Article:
Breaking Down Nevada’s Bicycle Laws
Though you might not need a license to ride a bicycle, you’re still expected to know Nevada’s general bicycle laws before biking in any place other than your driveway. However, due to widely varying local ordinances, it’s best to consult a Las Vegas bicycle accident attorney directly if you have specific legal questions—in the meanwhile, we’ll break down some of the most common, relevant bicycle laws in Nevada.
Nevada’s Bicycle-Specific Laws
Let’s begin with overall laws and ordinances in Nevada that concern most bicyclists:
- Helmet usage is not required in Nevada but is still strongly advisable for your own safety.
- Cyclists must always keep one hand on their handlebars, at least, in order to maintain control over their bikes.
- Cyclists are expected to signal their turns (in the same circumstances as any other vehicle) but via hand signal instead of blinkers.
- Cyclists may use normal motorist lanes, but only when they have no bike-lane alternatives and are able to match the speed of traffic; they should also stick to the far right-hand lane when possible.
- When a cyclist is on a shared lane with other vehicles, they must attempt to move off of the roadway (when safe) to let other cars pass if at least five vehicles are behind them.
- Cyclists may also use the sidewalk in most of Nevada, but may not be able to in certain areas. They must also dismount to use pedestrian crosswalks.
- At night, cyclists must have very specific visibility equipment attached to their bicycles as per Nevada Revised Statute 484B.783.
- Drinking while biking is not inherently illegal and does not constitute a DUI; however, being impaired on a bicycle may constitute a reckless endangerment charge based on how your inebriation affects your ability to bike safely (there is no exact BAC limit/your impairment is what matters).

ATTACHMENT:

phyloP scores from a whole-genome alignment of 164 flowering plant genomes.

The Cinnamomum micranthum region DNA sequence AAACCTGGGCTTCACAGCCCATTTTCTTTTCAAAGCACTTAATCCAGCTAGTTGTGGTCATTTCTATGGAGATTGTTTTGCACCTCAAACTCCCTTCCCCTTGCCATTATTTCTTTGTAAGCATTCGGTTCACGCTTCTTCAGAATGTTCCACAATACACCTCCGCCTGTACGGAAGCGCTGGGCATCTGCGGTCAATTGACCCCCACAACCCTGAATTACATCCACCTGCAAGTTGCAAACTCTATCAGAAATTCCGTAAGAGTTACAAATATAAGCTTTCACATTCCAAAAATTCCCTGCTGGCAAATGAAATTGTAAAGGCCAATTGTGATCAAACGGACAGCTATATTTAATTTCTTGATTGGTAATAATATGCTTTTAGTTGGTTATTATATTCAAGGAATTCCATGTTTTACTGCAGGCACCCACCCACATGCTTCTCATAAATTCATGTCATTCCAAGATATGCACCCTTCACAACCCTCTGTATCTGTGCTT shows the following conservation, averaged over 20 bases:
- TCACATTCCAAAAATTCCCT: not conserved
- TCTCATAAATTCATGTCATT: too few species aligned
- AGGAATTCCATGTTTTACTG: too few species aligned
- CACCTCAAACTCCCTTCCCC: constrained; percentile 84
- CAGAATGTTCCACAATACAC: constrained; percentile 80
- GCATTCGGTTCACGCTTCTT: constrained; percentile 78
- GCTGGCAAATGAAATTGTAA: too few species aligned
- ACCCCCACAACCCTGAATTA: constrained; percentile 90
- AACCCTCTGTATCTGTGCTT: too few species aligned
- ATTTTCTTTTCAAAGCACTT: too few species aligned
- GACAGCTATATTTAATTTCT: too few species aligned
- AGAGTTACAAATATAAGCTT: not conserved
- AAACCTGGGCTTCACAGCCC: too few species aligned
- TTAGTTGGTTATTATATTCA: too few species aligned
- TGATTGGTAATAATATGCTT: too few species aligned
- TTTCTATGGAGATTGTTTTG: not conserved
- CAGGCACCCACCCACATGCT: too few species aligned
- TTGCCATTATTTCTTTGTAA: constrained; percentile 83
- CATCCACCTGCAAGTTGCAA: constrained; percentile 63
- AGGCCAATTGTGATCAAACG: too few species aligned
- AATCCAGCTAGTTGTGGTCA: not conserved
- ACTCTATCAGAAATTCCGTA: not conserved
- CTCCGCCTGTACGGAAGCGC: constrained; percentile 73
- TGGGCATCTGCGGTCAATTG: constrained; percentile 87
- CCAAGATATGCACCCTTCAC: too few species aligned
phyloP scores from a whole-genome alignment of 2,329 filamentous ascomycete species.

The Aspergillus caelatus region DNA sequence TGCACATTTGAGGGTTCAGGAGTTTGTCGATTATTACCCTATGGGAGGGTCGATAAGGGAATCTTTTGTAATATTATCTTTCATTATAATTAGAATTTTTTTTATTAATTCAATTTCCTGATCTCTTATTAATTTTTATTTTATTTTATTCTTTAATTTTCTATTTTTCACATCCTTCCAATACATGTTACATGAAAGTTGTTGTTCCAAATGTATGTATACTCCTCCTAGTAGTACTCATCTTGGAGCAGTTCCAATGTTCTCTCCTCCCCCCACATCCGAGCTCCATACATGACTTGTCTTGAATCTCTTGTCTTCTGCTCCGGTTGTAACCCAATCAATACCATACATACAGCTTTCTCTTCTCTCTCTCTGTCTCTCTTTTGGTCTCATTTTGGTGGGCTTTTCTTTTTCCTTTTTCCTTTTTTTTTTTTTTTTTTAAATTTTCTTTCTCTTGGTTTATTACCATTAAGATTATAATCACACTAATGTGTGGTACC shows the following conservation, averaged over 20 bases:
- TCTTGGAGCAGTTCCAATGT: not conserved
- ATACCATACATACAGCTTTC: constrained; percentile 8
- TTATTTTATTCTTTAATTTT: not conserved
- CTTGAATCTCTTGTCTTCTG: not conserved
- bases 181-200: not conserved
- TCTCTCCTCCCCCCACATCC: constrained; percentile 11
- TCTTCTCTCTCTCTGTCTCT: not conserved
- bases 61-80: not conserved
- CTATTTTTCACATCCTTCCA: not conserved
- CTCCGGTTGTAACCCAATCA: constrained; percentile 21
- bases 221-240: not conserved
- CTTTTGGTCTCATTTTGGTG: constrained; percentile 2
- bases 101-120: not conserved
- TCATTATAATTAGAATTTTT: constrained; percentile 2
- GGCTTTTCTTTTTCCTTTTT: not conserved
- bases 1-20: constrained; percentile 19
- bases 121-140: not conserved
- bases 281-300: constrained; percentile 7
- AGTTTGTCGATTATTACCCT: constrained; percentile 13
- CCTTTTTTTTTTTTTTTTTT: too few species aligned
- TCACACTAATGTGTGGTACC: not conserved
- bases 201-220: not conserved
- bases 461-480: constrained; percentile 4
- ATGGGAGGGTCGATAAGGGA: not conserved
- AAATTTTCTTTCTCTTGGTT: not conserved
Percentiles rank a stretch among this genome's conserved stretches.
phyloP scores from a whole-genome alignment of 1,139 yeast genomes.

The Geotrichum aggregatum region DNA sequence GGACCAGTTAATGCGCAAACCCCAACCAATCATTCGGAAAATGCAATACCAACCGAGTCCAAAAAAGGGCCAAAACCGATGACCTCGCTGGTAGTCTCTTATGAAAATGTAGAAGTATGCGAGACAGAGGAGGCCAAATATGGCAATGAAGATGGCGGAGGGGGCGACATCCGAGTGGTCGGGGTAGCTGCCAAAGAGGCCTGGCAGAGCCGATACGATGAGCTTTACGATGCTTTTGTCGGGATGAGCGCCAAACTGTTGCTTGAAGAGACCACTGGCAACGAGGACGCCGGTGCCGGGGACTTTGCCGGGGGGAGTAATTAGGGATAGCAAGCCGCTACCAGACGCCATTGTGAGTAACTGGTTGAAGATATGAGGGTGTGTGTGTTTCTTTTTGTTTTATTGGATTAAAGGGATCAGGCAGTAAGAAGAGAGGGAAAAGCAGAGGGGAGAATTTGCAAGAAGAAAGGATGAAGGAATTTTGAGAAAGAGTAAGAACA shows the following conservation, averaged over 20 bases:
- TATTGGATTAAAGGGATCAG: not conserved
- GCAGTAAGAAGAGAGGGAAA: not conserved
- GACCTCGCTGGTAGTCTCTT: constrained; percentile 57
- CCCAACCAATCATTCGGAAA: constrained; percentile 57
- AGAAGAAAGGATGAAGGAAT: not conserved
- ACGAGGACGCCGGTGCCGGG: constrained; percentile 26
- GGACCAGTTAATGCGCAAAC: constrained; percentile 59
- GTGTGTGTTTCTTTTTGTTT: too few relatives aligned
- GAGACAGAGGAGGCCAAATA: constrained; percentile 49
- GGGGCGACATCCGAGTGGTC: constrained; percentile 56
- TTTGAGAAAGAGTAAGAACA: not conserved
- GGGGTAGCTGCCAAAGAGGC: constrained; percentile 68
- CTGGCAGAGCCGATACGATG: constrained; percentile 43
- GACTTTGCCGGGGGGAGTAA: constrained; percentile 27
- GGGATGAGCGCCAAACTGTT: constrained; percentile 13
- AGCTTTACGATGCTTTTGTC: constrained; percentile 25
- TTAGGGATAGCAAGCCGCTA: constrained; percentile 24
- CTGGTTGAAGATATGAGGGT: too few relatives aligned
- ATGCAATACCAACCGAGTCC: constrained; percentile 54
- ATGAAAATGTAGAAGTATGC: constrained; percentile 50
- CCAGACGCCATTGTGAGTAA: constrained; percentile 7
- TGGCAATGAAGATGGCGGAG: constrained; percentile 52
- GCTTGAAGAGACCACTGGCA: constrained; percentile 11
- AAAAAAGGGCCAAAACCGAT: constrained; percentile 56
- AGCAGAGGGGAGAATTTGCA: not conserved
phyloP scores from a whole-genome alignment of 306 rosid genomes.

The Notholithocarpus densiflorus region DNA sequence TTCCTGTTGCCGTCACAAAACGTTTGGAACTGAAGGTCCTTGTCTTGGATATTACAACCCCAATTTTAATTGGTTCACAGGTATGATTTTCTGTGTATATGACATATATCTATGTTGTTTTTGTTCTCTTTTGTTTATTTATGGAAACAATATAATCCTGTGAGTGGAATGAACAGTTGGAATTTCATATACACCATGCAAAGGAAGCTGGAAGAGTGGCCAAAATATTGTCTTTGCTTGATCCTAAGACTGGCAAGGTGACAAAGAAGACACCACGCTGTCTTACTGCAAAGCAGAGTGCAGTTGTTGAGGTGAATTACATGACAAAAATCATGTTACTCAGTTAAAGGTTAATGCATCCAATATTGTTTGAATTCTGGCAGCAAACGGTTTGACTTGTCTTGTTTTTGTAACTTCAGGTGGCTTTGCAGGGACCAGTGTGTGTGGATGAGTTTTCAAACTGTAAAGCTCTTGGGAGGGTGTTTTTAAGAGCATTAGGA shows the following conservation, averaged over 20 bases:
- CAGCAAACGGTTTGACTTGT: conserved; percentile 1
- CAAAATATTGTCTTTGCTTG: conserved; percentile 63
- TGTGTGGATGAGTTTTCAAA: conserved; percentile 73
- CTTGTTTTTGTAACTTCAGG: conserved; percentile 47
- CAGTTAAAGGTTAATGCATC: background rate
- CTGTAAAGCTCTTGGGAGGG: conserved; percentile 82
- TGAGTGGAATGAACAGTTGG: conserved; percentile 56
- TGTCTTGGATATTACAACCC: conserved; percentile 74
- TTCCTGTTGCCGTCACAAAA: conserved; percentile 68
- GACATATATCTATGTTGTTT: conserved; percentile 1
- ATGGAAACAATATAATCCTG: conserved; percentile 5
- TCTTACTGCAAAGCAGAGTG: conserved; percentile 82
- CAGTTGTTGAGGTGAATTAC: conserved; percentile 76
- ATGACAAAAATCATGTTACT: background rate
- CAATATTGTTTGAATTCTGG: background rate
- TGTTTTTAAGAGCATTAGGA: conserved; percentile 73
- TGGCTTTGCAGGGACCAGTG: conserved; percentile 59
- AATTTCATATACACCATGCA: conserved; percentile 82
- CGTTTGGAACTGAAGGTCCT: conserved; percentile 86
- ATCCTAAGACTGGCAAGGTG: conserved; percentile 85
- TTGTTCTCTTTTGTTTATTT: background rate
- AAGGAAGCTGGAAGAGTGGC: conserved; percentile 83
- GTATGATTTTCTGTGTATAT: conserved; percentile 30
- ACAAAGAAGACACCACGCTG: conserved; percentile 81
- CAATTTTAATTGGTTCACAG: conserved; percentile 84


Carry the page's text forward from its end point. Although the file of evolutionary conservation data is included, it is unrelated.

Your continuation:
In general, bicycles are also subjected to all other traffic laws that normal vehicles must follow, such as speed limits, traffic signage, following the flow of traffic, not traveling between lanes, and so on and so forth.
Cyclist Rights in Accidents
If you get into a collision with a larger vehicle, legal matters are relatively simple. Remember, as a cyclist, you’re subjected to most general traffic laws—however, this also means you’re protected in the same way as any other motorist. Often, you can recover by simply opening a claim with the other driver’s insurance company, as you would in a motor vehicle accident; if you succeed, you’ll be able to recover comprehensive damages, which generally fall into two categories:
- Special damages, which include any losses with a monetary value such as lost wages, medical bills (including for lasting and delayed-onset injuries), bike repair or replacement fees, and other such reimbursements.
- General damages, which include intangible losses such as pain and suffering, emotional distress, loss of companionship, disfigurement, and similarly personal losses that don’t have precise, measurable monetary impacts.
Although bicyclist injuries are common, only five to ten cyclists die annually in Nevada according to bicycle accident statistics, which can largely be attributed to most bike collisions occurring in residential areas and at intersections where average speeds are low. However, these deaths can and do still happen, at which point the help of a wrongful death lawyer in Nevada becomes invaluable.
Regardless of the extent of your bicycle accident, Aaron Law Group can help. Give us a call at (702) 550-1111 to schedule a free consultation and learn more about how we can take the burden of a complex personal injury claims process off of your hands, giving you time to focus on recovery.